Three Years Old, Black and Suspended

It’s time to intervene with alarmingly high preschool suspensions.

In the classroom, teachable moments are those unplanned occasions during which learning occurs, when lessons are sparked by real-life interactions that could never be predicted.

The epidemic of suspensions imposed on black preschoolers presents just such a teachable moment for teachers and school administrators.

The tally on preschool suspensions is startling and distressing. Black children make up 18 percent of the nation’s preschoolers, but they represent nearly half of the children in that age group who are suspended more than once. Even a preschooler can see those numbers don’t add up.

It’s widely known that black students across all grade levels are suspended (and expelled) three times as often as their white peers. What’s less understood is that the practice of defaulting to zero-tolerance “get-tough” suspensions and expulsions is trickling down from middle and high schools into preschools.

Researchers and activists have cautioned educators and criticized these policies, yet the practice continues with disturbing results—like 4-year-olds put out of school for temper tantrums.

“The first step is awareness, and that’s a huge step at the preschool level,” says Tunette Powell, whose 3-year-old has been suspended five times this year. The research is powerful. A city council member in the District of Columbia, calling preschool suspensions “ridiculous,” introduced a bill to curtail the practice after a report drew awareness to the fact that district schools suspended preschoolers 181 times during the 2012-13 school year.

More superintendents are also raising the alarm about this issue. The School Superintendents Association and the Children’s Defense Fund teamed up to study district-wide school discipline policies, and determined that nine out of 10 superintendents “believe there are negative consequences to the use of OSS [out-of-school suspension] in their districts.”

While tackling excessive suspensions from a policy standpoint is essential, so is shaping teacher practice and providing professional development, something Powell sees as lacking.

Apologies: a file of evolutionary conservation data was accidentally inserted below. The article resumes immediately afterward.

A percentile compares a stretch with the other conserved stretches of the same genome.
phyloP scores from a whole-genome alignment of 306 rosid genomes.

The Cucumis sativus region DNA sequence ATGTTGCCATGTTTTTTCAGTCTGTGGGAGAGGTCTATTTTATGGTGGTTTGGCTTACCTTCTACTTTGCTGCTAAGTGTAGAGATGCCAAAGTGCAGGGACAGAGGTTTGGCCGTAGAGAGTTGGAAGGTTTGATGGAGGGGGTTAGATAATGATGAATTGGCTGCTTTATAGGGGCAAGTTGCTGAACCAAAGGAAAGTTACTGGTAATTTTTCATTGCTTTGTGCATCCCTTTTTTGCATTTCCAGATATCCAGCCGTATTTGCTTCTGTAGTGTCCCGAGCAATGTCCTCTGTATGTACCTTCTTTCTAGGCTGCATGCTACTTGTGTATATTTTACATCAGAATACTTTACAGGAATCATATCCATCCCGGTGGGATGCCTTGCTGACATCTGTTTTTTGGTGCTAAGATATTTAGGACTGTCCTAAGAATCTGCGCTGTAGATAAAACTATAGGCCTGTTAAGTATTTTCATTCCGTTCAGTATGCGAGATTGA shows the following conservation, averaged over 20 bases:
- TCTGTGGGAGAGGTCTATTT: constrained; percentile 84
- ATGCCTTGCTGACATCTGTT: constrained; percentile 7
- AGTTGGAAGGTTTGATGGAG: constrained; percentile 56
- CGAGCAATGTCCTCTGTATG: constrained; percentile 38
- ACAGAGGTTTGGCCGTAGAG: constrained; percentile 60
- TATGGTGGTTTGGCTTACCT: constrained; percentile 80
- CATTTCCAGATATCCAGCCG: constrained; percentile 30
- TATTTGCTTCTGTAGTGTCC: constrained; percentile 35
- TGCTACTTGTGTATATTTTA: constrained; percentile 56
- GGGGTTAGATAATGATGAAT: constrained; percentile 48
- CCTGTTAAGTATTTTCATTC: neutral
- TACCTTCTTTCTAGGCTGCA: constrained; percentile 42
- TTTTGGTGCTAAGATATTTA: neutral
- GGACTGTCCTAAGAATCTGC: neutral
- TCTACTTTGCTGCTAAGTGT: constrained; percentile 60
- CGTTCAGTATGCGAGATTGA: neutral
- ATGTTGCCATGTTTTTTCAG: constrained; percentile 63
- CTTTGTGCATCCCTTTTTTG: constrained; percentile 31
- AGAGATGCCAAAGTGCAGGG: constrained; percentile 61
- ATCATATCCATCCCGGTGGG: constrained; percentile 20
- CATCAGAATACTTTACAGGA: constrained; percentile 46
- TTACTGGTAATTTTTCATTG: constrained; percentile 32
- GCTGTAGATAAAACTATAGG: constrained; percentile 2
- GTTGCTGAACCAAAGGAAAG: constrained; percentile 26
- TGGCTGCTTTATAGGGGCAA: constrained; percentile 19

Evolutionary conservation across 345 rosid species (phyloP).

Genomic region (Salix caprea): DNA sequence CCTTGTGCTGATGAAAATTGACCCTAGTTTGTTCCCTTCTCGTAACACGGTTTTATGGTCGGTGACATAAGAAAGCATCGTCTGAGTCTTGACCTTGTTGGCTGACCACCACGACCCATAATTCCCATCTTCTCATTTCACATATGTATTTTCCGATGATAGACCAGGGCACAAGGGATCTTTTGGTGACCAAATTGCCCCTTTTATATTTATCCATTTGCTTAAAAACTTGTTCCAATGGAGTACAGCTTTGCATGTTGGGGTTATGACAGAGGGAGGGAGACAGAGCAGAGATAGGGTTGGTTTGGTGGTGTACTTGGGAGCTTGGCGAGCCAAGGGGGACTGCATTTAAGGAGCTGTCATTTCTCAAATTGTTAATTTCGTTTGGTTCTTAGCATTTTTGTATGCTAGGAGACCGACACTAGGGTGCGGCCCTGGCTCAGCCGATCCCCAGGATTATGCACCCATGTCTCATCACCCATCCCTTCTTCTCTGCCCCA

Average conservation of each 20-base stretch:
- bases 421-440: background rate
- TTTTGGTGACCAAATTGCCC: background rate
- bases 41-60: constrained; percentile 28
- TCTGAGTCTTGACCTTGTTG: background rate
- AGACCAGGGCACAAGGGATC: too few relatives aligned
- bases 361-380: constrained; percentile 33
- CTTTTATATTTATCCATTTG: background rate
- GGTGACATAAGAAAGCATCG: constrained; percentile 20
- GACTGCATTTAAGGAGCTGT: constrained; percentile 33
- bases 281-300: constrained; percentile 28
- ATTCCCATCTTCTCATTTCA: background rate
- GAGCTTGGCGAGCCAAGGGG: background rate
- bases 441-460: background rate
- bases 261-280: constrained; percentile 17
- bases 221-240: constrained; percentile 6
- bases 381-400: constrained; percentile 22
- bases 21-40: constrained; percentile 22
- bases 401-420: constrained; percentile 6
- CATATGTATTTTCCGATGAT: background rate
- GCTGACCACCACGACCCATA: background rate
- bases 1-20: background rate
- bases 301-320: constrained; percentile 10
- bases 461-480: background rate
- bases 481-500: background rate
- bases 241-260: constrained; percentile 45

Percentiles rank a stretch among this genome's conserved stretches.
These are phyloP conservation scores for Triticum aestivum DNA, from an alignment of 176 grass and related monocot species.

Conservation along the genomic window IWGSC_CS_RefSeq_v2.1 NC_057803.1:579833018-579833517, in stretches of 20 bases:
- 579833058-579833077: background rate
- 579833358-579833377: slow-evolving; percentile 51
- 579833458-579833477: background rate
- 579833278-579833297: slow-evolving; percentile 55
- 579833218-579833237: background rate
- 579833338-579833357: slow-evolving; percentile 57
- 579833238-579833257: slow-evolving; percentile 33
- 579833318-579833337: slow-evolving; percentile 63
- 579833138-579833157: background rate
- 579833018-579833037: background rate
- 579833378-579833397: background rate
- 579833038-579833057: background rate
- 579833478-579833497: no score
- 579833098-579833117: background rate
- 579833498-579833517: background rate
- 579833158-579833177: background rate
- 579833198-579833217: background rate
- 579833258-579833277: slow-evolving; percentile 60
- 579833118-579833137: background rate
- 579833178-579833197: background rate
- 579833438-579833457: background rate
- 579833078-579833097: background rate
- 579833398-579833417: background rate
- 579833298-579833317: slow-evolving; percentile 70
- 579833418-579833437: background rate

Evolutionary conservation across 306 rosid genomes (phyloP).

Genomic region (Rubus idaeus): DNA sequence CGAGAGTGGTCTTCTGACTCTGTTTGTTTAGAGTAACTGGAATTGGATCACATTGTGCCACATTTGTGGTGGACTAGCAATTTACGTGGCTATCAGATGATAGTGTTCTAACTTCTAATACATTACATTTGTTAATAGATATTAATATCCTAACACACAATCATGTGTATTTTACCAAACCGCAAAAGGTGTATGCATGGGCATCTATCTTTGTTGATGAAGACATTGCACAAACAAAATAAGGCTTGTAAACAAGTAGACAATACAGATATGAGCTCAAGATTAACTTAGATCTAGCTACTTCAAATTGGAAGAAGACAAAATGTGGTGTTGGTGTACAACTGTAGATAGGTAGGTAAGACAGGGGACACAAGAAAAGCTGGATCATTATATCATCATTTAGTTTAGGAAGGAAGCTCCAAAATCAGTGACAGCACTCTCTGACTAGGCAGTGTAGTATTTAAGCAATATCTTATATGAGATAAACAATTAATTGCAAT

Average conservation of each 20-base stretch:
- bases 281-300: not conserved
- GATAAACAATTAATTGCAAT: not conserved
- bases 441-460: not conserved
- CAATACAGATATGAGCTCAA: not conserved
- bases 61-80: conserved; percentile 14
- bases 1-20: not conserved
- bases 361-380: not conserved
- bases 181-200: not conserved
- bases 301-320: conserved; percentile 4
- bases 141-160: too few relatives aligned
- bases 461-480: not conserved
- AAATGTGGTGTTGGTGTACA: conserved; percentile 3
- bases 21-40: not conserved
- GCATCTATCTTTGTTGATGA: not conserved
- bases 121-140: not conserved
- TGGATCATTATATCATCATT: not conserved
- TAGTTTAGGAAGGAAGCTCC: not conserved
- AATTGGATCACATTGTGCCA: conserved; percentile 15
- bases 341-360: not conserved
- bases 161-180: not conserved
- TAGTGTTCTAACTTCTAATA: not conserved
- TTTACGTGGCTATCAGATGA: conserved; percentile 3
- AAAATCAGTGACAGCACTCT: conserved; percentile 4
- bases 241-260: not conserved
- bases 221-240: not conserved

“We see all of these studies, but the people we don’t see using all of these studies are teachers in the classroom,” she points out. “None of the preschool teachers at my son’s school have seen the research.”

Powell contrasts the national push for early childhood education and the coming influx of new preschool teachers with the lack of cultural competence training at the preschool level. “We all carry these implicit biases,” she says. "What’s missing is the opportunity to learn and grow and do better for kids. When we’re sending kids home at this age, 3- and 4-year-olds, it’s saying we can’t do anything with you. You’re already rejecting them at this early age.”

Helping teachers get in touch with their biases is crucial to changing the nature of student interactions. Denver Public Schools made an intentional decision to design training and curricula to guide teachers to continually address their biases, implicit and explicit. The comprehensive program urges teachers to ask themselves key questions that get at the core of engaging with students of all races and ethnicities at any age, such as:

  • Do I call on you?
  • How do I view your skills and abilities?
  • Am I connected to you?
  • How do I advocate for you?

Preschool suspensions are prevalent and racial disparities exist, but the numbers don’t explain why. For that, educators have to look more closely at themselves—a hard look at their own biases, beliefs, values and preferences.

“If you can see what you’re doing wrong, then it becomes knowledge,” says Powell. “I’m not here to badmouth. It’s a system we created. We’re all products of it. So how can we change it?”

Anderson is an education writer and activist for educational equity. Follow her on Twitter @mdawriter.

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